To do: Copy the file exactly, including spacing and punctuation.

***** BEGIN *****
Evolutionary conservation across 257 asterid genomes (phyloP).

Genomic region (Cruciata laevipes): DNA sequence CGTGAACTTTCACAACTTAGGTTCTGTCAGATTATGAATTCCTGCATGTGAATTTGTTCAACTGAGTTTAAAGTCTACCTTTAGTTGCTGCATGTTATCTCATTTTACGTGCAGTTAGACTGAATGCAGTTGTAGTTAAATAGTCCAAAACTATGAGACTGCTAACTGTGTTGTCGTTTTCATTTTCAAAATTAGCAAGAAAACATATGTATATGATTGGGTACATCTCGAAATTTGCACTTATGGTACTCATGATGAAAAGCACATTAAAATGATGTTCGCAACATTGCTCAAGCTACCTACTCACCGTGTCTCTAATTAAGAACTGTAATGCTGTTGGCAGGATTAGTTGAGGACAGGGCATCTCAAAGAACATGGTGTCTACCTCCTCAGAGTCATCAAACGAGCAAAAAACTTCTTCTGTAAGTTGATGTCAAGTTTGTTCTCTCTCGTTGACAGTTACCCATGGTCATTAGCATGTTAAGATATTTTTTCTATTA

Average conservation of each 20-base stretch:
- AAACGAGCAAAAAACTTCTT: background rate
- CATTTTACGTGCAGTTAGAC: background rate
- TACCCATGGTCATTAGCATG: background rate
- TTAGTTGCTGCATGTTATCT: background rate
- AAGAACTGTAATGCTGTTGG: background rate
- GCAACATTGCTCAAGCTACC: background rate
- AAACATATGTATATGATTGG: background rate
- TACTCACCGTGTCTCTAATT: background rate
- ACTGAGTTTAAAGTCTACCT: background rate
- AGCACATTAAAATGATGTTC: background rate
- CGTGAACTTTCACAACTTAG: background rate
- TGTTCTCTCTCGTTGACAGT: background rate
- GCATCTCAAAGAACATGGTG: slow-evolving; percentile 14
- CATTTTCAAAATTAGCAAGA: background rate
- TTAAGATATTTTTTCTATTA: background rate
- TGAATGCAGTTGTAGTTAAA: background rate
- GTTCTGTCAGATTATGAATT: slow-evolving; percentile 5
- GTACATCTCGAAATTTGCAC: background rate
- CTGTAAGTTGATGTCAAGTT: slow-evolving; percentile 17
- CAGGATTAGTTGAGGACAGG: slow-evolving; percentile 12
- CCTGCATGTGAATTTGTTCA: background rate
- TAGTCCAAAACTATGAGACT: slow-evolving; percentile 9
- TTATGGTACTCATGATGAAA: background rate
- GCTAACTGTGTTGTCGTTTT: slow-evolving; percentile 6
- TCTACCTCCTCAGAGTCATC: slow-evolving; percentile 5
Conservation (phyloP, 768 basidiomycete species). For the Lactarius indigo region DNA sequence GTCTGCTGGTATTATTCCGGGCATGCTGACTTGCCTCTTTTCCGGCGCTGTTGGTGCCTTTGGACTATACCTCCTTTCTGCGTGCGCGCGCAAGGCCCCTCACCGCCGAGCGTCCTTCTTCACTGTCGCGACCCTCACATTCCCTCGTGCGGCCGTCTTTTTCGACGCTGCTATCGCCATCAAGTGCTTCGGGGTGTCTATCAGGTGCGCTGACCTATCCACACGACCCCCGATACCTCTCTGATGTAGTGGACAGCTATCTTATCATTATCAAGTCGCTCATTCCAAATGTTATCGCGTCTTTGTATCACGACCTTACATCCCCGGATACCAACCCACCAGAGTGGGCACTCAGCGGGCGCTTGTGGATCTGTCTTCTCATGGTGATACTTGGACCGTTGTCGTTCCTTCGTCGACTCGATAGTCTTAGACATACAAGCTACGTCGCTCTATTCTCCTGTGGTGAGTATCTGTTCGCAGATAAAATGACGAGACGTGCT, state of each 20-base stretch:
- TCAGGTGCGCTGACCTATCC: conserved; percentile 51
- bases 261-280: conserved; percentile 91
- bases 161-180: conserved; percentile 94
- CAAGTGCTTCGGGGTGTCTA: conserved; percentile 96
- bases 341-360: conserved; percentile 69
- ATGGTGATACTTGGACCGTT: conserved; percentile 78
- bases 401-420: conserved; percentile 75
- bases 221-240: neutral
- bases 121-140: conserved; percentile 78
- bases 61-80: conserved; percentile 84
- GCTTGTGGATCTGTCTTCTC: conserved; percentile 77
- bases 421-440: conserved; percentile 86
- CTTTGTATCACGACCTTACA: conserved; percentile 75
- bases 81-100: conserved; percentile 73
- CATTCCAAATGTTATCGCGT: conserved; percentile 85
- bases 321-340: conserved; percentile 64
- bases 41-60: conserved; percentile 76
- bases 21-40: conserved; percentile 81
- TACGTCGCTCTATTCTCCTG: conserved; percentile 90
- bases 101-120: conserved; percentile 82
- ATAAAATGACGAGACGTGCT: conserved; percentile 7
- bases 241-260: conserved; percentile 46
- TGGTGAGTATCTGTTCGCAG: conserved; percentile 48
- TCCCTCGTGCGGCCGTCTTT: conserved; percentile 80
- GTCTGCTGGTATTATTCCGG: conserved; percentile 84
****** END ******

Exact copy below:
Evolutionary conservation across 257 asterid genomes (phyloP).

Genomic region (Cruciata laevipes): DNA sequence CGTGAACTTTCACAACTTAGGTTCTGTCAGATTATGAATTCCTGCATGTGAATTTGTTCAACTGAGTTTAAAGTCTACCTTTAGTTGCTGCATGTTATCTCATTTTACGTGCAGTTAGACTGAATGCAGTTGTAGTTAAATAGTCCAAAACTATGAGACTGCTAACTGTGTTGTCGTTTTCATTTTCAAAATTAGCAAGAAAACATATGTATATGATTGGGTACATCTCGAAATTTGCACTTATGGTACTCATGATGAAAAGCACATTAAAATGATGTTCGCAACATTGCTCAAGCTACCTACTCACCGTGTCTCTAATTAAGAACTGTAATGCTGTTGGCAGGATTAGTTGAGGACAGGGCATCTCAAAGAACATGGTGTCTACCTCCTCAGAGTCATCAAACGAGCAAAAAACTTCTTCTGTAAGTTGATGTCAAGTTTGTTCTCTCTCGTTGACAGTTACCCATGGTCATTAGCATGTTAAGATATTTTTTCTATTA

Average conservation of each 20-base stretch:
- AAACGAGCAAAAAACTTCTT: background rate
- CATTTTACGTGCAGTTAGAC: background rate
- TACCCATGGTCATTAGCATG: background rate
- TTAGTTGCTGCATGTTATCT: background rate
- AAGAACTGTAATGCTGTTGG: background rate
- GCAACATTGCTCAAGCTACC: background rate
- AAACATATGTATATGATTGG: background rate
- TACTCACCGTGTCTCTAATT: background rate
- ACTGAGTTTAAAGTCTACCT: background rate
- AGCACATTAAAATGATGTTC: background rate
- CGTGAACTTTCACAACTTAG: background rate
- TGTTCTCTCTCGTTGACAGT: background rate
- GCATCTCAAAGAACATGGTG: slow-evolving; percentile 14
- CATTTTCAAAATTAGCAAGA: background rate
- TTAAGATATTTTTTCTATTA: background rate
- TGAATGCAGTTGTAGTTAAA: background rate
- GTTCTGTCAGATTATGAATT: slow-evolving; percentile 5
- GTACATCTCGAAATTTGCAC: background rate
- CTGTAAGTTGATGTCAAGTT: slow-evolving; percentile 17
- CAGGATTAGTTGAGGACAGG: slow-evolving; percentile 12
- CCTGCATGTGAATTTGTTCA: background rate
- TAGTCCAAAACTATGAGACT: slow-evolving; percentile 9
- TTATGGTACTCATGATGAAA: background rate
- GCTAACTGTGTTGTCGTTTT: slow-evolving; percentile 6
- TCTACCTCCTCAGAGTCATC: slow-evolving; percentile 5
Conservation (phyloP, 768 basidiomycete species). For the Lactarius indigo region DNA sequence GTCTGCTGGTATTATTCCGGGCATGCTGACTTGCCTCTTTTCCGGCGCTGTTGGTGCCTTTGGACTATACCTCCTTTCTGCGTGCGCGCGCAAGGCCCCTCACCGCCGAGCGTCCTTCTTCACTGTCGCGACCCTCACATTCCCTCGTGCGGCCGTCTTTTTCGACGCTGCTATCGCCATCAAGTGCTTCGGGGTGTCTATCAGGTGCGCTGACCTATCCACACGACCCCCGATACCTCTCTGATGTAGTGGACAGCTATCTTATCATTATCAAGTCGCTCATTCCAAATGTTATCGCGTCTTTGTATCACGACCTTACATCCCCGGATACCAACCCACCAGAGTGGGCACTCAGCGGGCGCTTGTGGATCTGTCTTCTCATGGTGATACTTGGACCGTTGTCGTTCCTTCGTCGACTCGATAGTCTTAGACATACAAGCTACGTCGCTCTATTCTCCTGTGGTGAGTATCTGTTCGCAGATAAAATGACGAGACGTGCT, state of each 20-base stretch:
- TCAGGTGCGCTGACCTATCC: conserved; percentile 51
- bases 261-280: conserved; percentile 91
- bases 161-180: conserved; percentile 94
- CAAGTGCTTCGGGGTGTCTA: conserved; percentile 96
- bases 341-360: conserved; percentile 69
- ATGGTGATACTTGGACCGTT: conserved; percentile 78
- bases 401-420: conserved; percentile 75
- bases 221-240: neutral
- bases 121-140: conserved; percentile 78
- bases 61-80: conserved; percentile 84
- GCTTGTGGATCTGTCTTCTC: conserved; percentile 77
- bases 421-440: conserved; percentile 86
- CTTTGTATCACGACCTTACA: conserved; percentile 75
- bases 81-100: conserved; percentile 73
- CATTCCAAATGTTATCGCGT: conserved; percentile 85
- bases 321-340: conserved; percentile 64
- bases 41-60: conserved; percentile 76
- bases 21-40: conserved; percentile 81
- TACGTCGCTCTATTCTCCTG: conserved; percentile 90
- bases 101-120: conserved; percentile 82
- ATAAAATGACGAGACGTGCT: conserved; percentile 7
- bases 241-260: conserved; percentile 46
- TGGTGAGTATCTGTTCGCAG: conserved; percentile 48
- TCCCTCGTGCGGCCGTCTTT: conserved; percentile 80
- GTCTGCTGGTATTATTCCGG: conserved; percentile 84